The US government imposed sanctions on the Chinese military on Thursday for buying fighter jets and missile systems from Russia, in breach of a sweeping U.S. sanctions law punishing Moscow for meddling in the 2016 U.S. election.
The US State Department said it would immediately impose sanctions on China’s Equipment Development Department (EDD), the military branch responsible for weapons and equipment, and its director, Li Shangfu, for engaging in “significant transactions” with Rosoboronexport, Russia’s main arms exporter.
The sanctions are related to China’s purchase of 10 SU-35 combat aircraft in 2017 and S-400 surface-to-air missile system-related equipment in 2018, the State Department said.
They block the Chinese agency, and Li, from applying for export licenses and participating in the U.S. financial system.
It also adds them to the Treasury Department’s list of specially designated individuals with whom Americans are barred from doing business.
The US also blacklisted another 33 people and entities associated with the Russian military and intelligence, adding them to a list under the 2017 law, known as the Countering America’s Adversaries Through Sanctions Act, or CAATSA.
In Beijing, the Chinese government expressed anger and demanded the sanctions be withdrawn.
“China expresses strong indignation at these unreasonable actions by the U.S. side and has already lodged stern representations,” Chinese Foreign Ministry spokesman Geng Shuang told reporters in Beijing, adding the moved seriously harmed bilateral relations and military ties.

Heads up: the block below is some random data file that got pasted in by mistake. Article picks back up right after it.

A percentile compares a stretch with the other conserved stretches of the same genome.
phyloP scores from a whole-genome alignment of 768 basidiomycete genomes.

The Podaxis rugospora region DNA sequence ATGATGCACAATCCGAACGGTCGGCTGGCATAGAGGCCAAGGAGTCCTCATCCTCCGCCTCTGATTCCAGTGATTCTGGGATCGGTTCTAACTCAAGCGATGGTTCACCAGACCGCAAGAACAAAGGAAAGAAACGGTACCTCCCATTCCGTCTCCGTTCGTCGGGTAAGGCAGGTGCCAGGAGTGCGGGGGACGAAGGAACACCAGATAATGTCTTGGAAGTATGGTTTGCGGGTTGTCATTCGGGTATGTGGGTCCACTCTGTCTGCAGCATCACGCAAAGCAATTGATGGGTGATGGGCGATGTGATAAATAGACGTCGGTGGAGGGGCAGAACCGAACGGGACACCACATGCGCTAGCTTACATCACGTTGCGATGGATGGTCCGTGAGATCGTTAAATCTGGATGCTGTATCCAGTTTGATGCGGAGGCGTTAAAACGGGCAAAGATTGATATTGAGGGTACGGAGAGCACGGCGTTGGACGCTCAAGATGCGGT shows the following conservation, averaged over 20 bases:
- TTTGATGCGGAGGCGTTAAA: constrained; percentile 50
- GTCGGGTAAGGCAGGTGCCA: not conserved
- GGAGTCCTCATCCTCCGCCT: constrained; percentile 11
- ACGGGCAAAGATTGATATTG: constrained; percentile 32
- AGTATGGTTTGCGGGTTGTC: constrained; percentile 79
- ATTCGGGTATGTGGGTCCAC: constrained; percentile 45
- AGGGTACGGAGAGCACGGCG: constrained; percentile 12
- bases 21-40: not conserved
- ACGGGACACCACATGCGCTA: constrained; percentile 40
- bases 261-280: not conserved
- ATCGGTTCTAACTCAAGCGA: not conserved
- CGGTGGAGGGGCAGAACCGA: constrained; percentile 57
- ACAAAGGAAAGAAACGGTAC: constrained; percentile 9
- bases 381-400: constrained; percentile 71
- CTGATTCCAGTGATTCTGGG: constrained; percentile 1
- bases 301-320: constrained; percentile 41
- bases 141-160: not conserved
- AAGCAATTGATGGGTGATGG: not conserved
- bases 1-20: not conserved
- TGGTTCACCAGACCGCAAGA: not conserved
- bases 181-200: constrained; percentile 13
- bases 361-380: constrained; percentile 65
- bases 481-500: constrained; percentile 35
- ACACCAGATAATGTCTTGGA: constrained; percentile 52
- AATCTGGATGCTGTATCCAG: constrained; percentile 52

“We strongly urge the US to immediately correct the mistake and rescind the so-called sanctions, otherwise the U.S. side will necessarily bear responsibility for the consequences,” he said, without giving details.
China has “normal” military exchanges and cooperation with Russia, aimed at protecting regional peace and stability, which is not against international law or aimed at any third party, Geng added.
China will continue to work with Russia to promote strategic cooperation at an even higher level, he said.
In Moscow, Russian member of parliament Franz Klintsevich said the sanctions would not affect the S-400 and SU-35 deals.
“I am sure that these contracts will be executed in line with the schedule,” Klintsevich was quoted as saying by Russia’s Interfax news agency. “The possession of this military equipment is very important for China.”
Security analysts in Asia said the move was largely symbolic and would only push Moscow and Beijing closer together.
“The imposition of US sanctions will have zero impact on Russian arms sales to China,” said Ian Storey, of Singapore’s ISEAS Yusof Ishak Institute.
“Both countries are opposed to what they see as U.S. bullying and these kind of actions will just push Beijing and Moscow even closer together,” he said, adding that Moscow needed Chinese money and Beijing wanted advanced military technology.
The Trump administration is pursuing strategies to clamp down on China and faces growing pressure to respond strongly to U.S. intelligence agency reports that Russia is continuing to meddle in US politics.